[00:14:36] We can definitely offer them a whole bunch of different solutions that might not always involve those medications that you’re going to need to be on full time. Of course, we do work with other doctors. We’re not just telling everyone to get off medication because that’s not always the answer. But we can offer more natural ways such as lifestyle change. We have coaching programs at our clinic and we even have these really amazing bracelets that would connect to a scale. And they don’t just tell us the weight, but they can also tell us how much water is in them, their body fat composition, things like that, so you can really get in tune and we can find out where the swelling is coming from and the other things, such as dietary restrictions, or maybe things they need a change in their diet. They might not realize that what they had for breakfast three days ago is making them swell up 3 days later.
[00:15:27] Yes. Oh, I’ve noticed that it is my duty to tell a patient to bring it together, to inform them that they have the ability to ask and talk to their providers. The doctor is always willing to listen. If it’s a good doctor. If your doctor is one that. And here’s where I kind of draw the line. If your doctor is not willing to understand that your diet is related, that your diet and the food that you eat and your lifestyle has anything to do with your disorder, then find another doctor. It’s that simple. I’m not, I don’t mince words. I’m too old for that. But there is a correlation between inflammation and diet. So if the doctor just treats it that way, certainly we’ll send them back. But if there’s a doctor that does not understand that there’s a concept of nutrition and along with living and lifestyle changes, well, then we need to find a doctor that is a little bit more open to sit down and find out the other domino features, so to speak, in the process. So let me ask you this. Kenna, we do different diagnostic tests, right? Yes, we do GI, gastric tests. We do bloodwork. We do metabolic panels. What our goal is, is that the fundamental assessment to find out how are the immune and inflammation is occurring. So whether it’s a joint problem, whether it’s inflammatory. We stick to the primary. And in that situation, when we do find that there are inflammation issues, we do refer out to the right doctors to determine, you know, this is what we find. And you know what the doctors find out? The doctors find out that other people are taking care of their patients. So the information is huge. The way we treat our patients from the moment they walk in, we’re going to literally allow them to feel welcome, to allow them to feel safe because people are scared. They do not go to a doctor in order to just kind of say, hello, how are you doing? What’s up? That’s not what happens. What we do is we actually determine what is going on with them. And they want a friend. We have here in with us today. Truide who is our main director of office who meets our patients. She’s our clinical liaison. She’s been so kind as to give us her time today. Truide, can you tell us a little bit about what you do in the office and specifically about administrative and how to welcome patients in when they come in?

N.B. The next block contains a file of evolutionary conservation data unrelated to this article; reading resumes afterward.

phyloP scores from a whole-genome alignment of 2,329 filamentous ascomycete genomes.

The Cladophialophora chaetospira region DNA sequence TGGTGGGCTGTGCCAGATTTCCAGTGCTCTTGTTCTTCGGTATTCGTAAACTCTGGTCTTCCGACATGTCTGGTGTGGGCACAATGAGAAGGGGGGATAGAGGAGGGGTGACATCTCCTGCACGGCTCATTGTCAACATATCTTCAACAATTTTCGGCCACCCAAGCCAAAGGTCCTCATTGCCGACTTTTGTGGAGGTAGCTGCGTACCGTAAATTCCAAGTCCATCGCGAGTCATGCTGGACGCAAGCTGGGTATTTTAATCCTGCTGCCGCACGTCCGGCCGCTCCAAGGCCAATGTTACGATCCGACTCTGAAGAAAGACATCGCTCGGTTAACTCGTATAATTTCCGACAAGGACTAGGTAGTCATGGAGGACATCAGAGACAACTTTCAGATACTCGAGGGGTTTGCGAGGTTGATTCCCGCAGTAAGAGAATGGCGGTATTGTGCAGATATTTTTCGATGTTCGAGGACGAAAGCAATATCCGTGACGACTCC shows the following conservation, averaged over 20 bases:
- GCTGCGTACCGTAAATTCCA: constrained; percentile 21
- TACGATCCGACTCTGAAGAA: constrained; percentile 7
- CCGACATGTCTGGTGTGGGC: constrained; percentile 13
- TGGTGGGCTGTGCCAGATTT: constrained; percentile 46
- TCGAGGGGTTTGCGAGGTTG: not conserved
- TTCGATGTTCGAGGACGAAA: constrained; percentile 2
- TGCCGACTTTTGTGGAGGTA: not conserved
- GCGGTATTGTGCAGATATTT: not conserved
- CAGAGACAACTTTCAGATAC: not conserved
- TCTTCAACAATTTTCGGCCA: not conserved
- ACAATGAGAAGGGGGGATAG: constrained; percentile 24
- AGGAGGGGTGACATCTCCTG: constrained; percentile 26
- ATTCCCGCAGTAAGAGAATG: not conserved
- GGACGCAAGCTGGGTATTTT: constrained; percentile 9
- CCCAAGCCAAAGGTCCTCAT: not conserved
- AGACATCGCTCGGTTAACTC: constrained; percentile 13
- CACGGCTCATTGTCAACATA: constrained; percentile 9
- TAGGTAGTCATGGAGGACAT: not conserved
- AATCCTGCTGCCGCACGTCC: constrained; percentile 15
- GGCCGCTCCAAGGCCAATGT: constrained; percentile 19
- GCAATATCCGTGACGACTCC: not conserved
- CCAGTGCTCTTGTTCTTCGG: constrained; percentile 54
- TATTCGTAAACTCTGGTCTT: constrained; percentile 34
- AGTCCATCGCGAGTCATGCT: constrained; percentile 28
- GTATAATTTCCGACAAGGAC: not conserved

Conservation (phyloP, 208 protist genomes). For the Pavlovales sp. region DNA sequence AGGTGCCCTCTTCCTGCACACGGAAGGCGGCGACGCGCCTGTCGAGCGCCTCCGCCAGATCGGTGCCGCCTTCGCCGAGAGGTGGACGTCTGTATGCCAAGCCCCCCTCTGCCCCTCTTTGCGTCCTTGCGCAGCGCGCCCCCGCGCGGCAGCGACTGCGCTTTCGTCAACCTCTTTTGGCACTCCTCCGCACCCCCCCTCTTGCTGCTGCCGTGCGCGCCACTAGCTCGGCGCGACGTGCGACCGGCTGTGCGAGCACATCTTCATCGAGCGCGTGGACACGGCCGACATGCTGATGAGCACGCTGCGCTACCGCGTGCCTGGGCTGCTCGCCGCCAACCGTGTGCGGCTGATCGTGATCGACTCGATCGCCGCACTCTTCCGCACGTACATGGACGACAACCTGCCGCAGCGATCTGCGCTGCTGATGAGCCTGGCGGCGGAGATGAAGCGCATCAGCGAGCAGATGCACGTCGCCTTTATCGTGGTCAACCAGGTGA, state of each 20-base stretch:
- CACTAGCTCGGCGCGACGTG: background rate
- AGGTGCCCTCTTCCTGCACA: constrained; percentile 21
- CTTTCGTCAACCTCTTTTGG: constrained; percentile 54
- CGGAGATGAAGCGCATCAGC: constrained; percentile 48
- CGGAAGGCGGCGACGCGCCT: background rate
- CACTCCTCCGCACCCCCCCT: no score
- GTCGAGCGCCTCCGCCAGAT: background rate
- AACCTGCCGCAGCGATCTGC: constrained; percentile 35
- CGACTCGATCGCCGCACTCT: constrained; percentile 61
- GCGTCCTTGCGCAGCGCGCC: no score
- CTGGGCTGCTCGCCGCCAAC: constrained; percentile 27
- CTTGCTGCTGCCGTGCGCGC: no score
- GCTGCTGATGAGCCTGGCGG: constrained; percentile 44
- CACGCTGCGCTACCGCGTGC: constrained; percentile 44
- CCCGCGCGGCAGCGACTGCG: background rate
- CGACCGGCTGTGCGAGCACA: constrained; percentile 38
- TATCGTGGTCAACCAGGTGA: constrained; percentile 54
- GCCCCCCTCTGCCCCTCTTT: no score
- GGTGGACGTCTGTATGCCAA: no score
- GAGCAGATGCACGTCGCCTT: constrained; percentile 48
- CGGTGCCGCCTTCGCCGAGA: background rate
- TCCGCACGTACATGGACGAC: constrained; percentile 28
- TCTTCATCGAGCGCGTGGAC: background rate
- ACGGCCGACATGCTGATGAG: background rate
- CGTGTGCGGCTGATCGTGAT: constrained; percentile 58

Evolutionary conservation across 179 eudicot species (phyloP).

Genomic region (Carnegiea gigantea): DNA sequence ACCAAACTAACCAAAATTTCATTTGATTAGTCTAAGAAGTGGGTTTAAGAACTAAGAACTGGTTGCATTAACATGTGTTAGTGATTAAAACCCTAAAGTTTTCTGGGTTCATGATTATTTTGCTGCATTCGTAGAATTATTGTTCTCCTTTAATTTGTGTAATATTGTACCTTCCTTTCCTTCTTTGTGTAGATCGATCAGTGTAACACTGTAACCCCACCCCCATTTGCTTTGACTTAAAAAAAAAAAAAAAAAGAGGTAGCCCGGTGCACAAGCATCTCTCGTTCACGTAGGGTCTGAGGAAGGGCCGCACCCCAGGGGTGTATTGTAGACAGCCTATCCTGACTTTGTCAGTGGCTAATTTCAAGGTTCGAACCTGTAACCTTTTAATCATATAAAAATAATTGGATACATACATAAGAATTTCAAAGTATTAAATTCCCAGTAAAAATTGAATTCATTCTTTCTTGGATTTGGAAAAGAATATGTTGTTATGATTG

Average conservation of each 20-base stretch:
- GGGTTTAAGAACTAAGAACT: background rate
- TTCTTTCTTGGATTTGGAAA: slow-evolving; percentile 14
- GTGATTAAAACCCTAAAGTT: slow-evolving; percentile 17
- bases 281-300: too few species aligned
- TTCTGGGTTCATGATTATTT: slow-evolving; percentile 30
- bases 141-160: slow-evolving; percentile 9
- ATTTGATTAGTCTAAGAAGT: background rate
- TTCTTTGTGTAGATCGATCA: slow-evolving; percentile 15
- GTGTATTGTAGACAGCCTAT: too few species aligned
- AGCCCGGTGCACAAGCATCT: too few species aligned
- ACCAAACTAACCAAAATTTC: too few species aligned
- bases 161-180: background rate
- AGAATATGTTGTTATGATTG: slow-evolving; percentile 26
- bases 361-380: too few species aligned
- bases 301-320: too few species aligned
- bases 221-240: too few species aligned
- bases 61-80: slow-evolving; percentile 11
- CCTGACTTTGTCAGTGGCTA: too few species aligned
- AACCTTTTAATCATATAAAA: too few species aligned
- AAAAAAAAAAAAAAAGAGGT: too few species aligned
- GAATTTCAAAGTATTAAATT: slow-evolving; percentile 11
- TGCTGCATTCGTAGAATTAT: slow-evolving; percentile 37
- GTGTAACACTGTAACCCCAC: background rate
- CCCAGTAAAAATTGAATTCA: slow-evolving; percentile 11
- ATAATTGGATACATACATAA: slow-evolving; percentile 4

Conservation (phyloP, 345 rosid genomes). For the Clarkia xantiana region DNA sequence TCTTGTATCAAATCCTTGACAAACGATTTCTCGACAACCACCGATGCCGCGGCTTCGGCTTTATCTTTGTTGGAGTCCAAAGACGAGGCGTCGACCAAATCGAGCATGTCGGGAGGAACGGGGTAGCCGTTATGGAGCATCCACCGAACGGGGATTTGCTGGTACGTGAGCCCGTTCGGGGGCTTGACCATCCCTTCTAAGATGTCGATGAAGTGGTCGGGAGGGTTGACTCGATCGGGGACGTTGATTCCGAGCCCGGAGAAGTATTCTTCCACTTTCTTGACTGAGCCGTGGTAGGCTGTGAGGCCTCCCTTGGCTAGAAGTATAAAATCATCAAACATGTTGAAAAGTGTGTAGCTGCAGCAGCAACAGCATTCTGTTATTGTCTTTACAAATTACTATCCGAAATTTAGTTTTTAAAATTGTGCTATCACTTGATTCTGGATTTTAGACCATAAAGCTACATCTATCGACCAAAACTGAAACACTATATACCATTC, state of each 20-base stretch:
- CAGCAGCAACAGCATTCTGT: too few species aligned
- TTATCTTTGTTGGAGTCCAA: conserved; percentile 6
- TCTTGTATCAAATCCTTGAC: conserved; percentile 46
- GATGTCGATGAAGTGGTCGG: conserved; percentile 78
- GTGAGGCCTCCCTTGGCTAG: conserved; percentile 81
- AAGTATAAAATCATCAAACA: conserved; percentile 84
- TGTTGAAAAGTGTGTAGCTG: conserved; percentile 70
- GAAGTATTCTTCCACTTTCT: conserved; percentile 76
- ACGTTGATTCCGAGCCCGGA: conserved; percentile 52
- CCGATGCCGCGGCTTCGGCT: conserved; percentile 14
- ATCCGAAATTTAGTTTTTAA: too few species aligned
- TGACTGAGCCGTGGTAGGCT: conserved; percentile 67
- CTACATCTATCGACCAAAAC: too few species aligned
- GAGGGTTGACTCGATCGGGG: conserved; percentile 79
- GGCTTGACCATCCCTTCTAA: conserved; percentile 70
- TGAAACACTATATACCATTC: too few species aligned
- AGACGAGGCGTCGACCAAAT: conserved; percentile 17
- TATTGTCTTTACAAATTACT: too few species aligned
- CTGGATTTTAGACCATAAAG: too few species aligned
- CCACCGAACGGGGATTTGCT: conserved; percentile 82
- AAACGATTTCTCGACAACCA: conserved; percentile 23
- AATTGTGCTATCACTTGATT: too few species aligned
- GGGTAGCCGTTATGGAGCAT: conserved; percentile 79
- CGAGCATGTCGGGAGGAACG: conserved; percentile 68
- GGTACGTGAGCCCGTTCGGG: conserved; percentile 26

[00:17:43] Absolutely. A lot of people come in. And I guess let’s just talk about the elephant in the room. How much is all this going to cost? That’s one huge point that a lot of people are afraid of. In just a little side note of us, when someone has kidney failure or is on dialysis, this requires setting a time three to five hours per week per treatment and the average costs for dialysis per year. And this is according to their renal data system back in 2014 is between fifty-three thousand to seventy-two thousand dollars per year. Okay, gotcha. That is not nearly how much it’s going to cost when you get on an alternative approach that involves, you know, all the different types of diagnostic testing that they were talking about, plus all the different supplements and the change in lifestyle. It’s not a diet. It is a change in lifestyle. So what I do, I kind of offer them different options as to how can they go ahead and afford this type of different lifestyle, which is going to definitely decrease the chances and avoid the chances of them being on dialysis.